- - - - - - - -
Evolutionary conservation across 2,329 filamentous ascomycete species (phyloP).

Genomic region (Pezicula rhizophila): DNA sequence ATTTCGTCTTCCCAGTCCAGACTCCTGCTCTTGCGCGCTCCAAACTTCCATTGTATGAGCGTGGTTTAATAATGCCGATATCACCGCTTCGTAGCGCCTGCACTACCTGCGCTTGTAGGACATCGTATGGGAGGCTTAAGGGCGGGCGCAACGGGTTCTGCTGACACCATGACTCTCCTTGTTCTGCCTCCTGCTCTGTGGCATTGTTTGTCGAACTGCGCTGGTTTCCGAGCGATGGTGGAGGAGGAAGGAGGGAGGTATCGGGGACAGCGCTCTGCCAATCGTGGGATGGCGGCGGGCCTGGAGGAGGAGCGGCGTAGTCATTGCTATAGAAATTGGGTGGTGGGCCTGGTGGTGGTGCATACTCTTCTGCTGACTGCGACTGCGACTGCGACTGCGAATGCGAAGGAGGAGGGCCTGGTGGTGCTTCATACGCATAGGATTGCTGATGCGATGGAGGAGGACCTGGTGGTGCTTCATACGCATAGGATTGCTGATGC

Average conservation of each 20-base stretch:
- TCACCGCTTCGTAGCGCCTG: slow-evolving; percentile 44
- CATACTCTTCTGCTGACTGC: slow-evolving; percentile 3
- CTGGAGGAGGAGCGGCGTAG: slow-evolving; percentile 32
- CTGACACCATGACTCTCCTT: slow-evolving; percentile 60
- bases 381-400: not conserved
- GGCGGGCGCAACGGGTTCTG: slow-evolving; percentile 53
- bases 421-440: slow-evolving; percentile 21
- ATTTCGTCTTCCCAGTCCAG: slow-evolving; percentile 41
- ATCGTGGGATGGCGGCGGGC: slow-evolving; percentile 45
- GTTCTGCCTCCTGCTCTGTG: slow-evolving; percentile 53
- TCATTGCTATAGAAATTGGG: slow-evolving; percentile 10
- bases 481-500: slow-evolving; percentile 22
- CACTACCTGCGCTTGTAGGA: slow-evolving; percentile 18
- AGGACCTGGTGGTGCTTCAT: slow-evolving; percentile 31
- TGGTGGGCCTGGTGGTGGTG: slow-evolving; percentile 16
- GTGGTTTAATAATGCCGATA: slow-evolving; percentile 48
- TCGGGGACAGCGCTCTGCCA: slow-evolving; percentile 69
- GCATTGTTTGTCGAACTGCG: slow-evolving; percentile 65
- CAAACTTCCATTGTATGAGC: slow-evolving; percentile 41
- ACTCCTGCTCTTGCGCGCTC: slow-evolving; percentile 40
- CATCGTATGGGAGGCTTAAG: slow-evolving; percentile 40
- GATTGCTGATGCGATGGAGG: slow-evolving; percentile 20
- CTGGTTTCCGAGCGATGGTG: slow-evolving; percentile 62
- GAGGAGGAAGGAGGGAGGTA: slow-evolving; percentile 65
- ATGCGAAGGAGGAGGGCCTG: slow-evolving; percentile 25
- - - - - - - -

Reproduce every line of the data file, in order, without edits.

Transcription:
Evolutionary conservation across 2,329 filamentous ascomycete species (phyloP).

Genomic region (Pezicula rhizophila): DNA sequence ATTTCGTCTTCCCAGTCCAGACTCCTGCTCTTGCGCGCTCCAAACTTCCATTGTATGAGCGTGGTTTAATAATGCCGATATCACCGCTTCGTAGCGCCTGCACTACCTGCGCTTGTAGGACATCGTATGGGAGGCTTAAGGGCGGGCGCAACGGGTTCTGCTGACACCATGACTCTCCTTGTTCTGCCTCCTGCTCTGTGGCATTGTTTGTCGAACTGCGCTGGTTTCCGAGCGATGGTGGAGGAGGAAGGAGGGAGGTATCGGGGACAGCGCTCTGCCAATCGTGGGATGGCGGCGGGCCTGGAGGAGGAGCGGCGTAGTCATTGCTATAGAAATTGGGTGGTGGGCCTGGTGGTGGTGCATACTCTTCTGCTGACTGCGACTGCGACTGCGACTGCGAATGCGAAGGAGGAGGGCCTGGTGGTGCTTCATACGCATAGGATTGCTGATGCGATGGAGGAGGACCTGGTGGTGCTTCATACGCATAGGATTGCTGATGC

Average conservation of each 20-base stretch:
- TCACCGCTTCGTAGCGCCTG: slow-evolving; percentile 44
- CATACTCTTCTGCTGACTGC: slow-evolving; percentile 3
- CTGGAGGAGGAGCGGCGTAG: slow-evolving; percentile 32
- CTGACACCATGACTCTCCTT: slow-evolving; percentile 60
- bases 381-400: not conserved
- GGCGGGCGCAACGGGTTCTG: slow-evolving; percentile 53
- bases 421-440: slow-evolving; percentile 21
- ATTTCGTCTTCCCAGTCCAG: slow-evolving; percentile 41
- ATCGTGGGATGGCGGCGGGC: slow-evolving; percentile 45
- GTTCTGCCTCCTGCTCTGTG: slow-evolving; percentile 53
- TCATTGCTATAGAAATTGGG: slow-evolving; percentile 10
- bases 481-500: slow-evolving; percentile 22
- CACTACCTGCGCTTGTAGGA: slow-evolving; percentile 18
- AGGACCTGGTGGTGCTTCAT: slow-evolving; percentile 31
- TGGTGGGCCTGGTGGTGGTG: slow-evolving; percentile 16
- GTGGTTTAATAATGCCGATA: slow-evolving; percentile 48
- TCGGGGACAGCGCTCTGCCA: slow-evolving; percentile 69
- GCATTGTTTGTCGAACTGCG: slow-evolving; percentile 65
- CAAACTTCCATTGTATGAGC: slow-evolving; percentile 41
- ACTCCTGCTCTTGCGCGCTC: slow-evolving; percentile 40
- CATCGTATGGGAGGCTTAAG: slow-evolving; percentile 40
- GATTGCTGATGCGATGGAGG: slow-evolving; percentile 20
- CTGGTTTCCGAGCGATGGTG: slow-evolving; percentile 62
- GAGGAGGAAGGAGGGAGGTA: slow-evolving; percentile 65
- ATGCGAAGGAGGAGGGCCTG: slow-evolving; percentile 25